The following sections describe adjustments you can make to broker properties to improve performance.
Memory management can be configured on a destination-by-destination basis or on a systemwide level (for all destinations, collectively).
For information on physical destination limits, see Chapter 6, Managing Physical Destinations
If message producers tend to overrun message consumers, messages can accumulate in the broker. The broker contains a mechanism for throttling back producers and swapping messages out of active memory in low memory conditions, but it is wise to set a hard limit on the total number of messages (and message bytes) that the broker can hold.
Control these limits by setting the imq.system.max_count and the imq.system.max_size broker properties.
The defined value above means that the broker will only hold up to 5000 undelivered/unacknowledged messages. If additional messages are sent, they are rejected by the broker. If a message is persistent then the producer will get an exception when it tries to send the message. If the message is nonpersistent, the broker silently drops the message.
When an exception is returned in sending a message, the client should pause for a moment and retry the send again. (Note that the exception will never be due to the broker’s failure to receive a message; the only exceptions raised are those detected by the client on the sending side.)
The efficiency with which multiple queue consumers process messages in a queue destination depends on the following configurable queue destination attributes:
The number of active consumers (maxNumActiveConsumers)
The maximum number of messages that can be delivered to a consumer in a single batch (consumerFlowLimit)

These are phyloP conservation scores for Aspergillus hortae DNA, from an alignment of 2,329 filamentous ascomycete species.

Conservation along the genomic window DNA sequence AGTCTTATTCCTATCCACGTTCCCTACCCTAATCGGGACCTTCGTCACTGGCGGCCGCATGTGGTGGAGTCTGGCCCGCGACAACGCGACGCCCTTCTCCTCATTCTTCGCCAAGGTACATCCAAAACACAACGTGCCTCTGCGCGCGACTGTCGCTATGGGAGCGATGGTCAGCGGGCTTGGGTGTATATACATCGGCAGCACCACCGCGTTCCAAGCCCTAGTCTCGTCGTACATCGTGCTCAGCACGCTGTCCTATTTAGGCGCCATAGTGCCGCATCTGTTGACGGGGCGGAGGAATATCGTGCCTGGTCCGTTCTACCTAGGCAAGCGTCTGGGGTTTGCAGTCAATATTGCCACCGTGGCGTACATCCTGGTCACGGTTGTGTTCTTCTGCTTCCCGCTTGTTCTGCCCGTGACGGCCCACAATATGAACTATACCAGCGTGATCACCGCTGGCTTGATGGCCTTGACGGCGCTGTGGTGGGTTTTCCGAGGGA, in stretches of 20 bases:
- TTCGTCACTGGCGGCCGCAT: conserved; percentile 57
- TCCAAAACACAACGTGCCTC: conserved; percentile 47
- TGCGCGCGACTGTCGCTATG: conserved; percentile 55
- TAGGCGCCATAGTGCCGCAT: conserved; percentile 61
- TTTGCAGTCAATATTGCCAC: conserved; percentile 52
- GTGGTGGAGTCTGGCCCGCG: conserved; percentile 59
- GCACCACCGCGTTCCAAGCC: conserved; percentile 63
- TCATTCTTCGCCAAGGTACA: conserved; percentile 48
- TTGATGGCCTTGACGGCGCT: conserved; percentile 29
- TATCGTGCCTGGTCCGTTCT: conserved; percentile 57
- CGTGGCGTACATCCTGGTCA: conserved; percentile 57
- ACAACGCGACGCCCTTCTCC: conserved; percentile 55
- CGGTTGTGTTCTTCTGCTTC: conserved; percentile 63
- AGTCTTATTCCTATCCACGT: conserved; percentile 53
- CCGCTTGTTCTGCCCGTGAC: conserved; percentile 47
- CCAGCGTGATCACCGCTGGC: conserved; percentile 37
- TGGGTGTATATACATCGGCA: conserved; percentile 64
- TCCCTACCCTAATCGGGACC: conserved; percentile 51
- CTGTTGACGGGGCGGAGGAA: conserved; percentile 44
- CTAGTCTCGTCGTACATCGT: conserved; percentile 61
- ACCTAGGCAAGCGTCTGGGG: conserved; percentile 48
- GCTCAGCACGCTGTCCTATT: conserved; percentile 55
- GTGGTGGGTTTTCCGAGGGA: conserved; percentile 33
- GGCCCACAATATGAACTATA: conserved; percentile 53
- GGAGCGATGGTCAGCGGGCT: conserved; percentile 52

To achieve optimal message throughput there must be a sufficient number of active consumers to keep up with the rate of message production for the queue, and the messages in the queue must be routed and then delivered to the active consumers in such a way as to maximize their rate of consumption. The general mechanism for balancing message delivery among multiple consumers is described in the Sun Java SystemTM Message Queue Technical Overview.
If messages are accumulating in the queue, it is possible that there is an insufficient number of active consumers to handle the message load. It is also possible that messages are being delivered to the consumers in batch sizes that cause messages to be backing up on the consumers. For example, if the batch size (consumerFlowLimit) is too large, one consumer might receive all the messages in a queue while other active consumers receive none. If consumers are very fast, this might not be a problem.
However, if consumers are relatively slow, you want messages to be distributed to them evenly, and therefore you want the batch size to be small. The smaller the batch size, the more overhead is required to deliver messages to consumers. Nevertheless, for slow consumers, there is generally a net performance gain to using small batch sizes.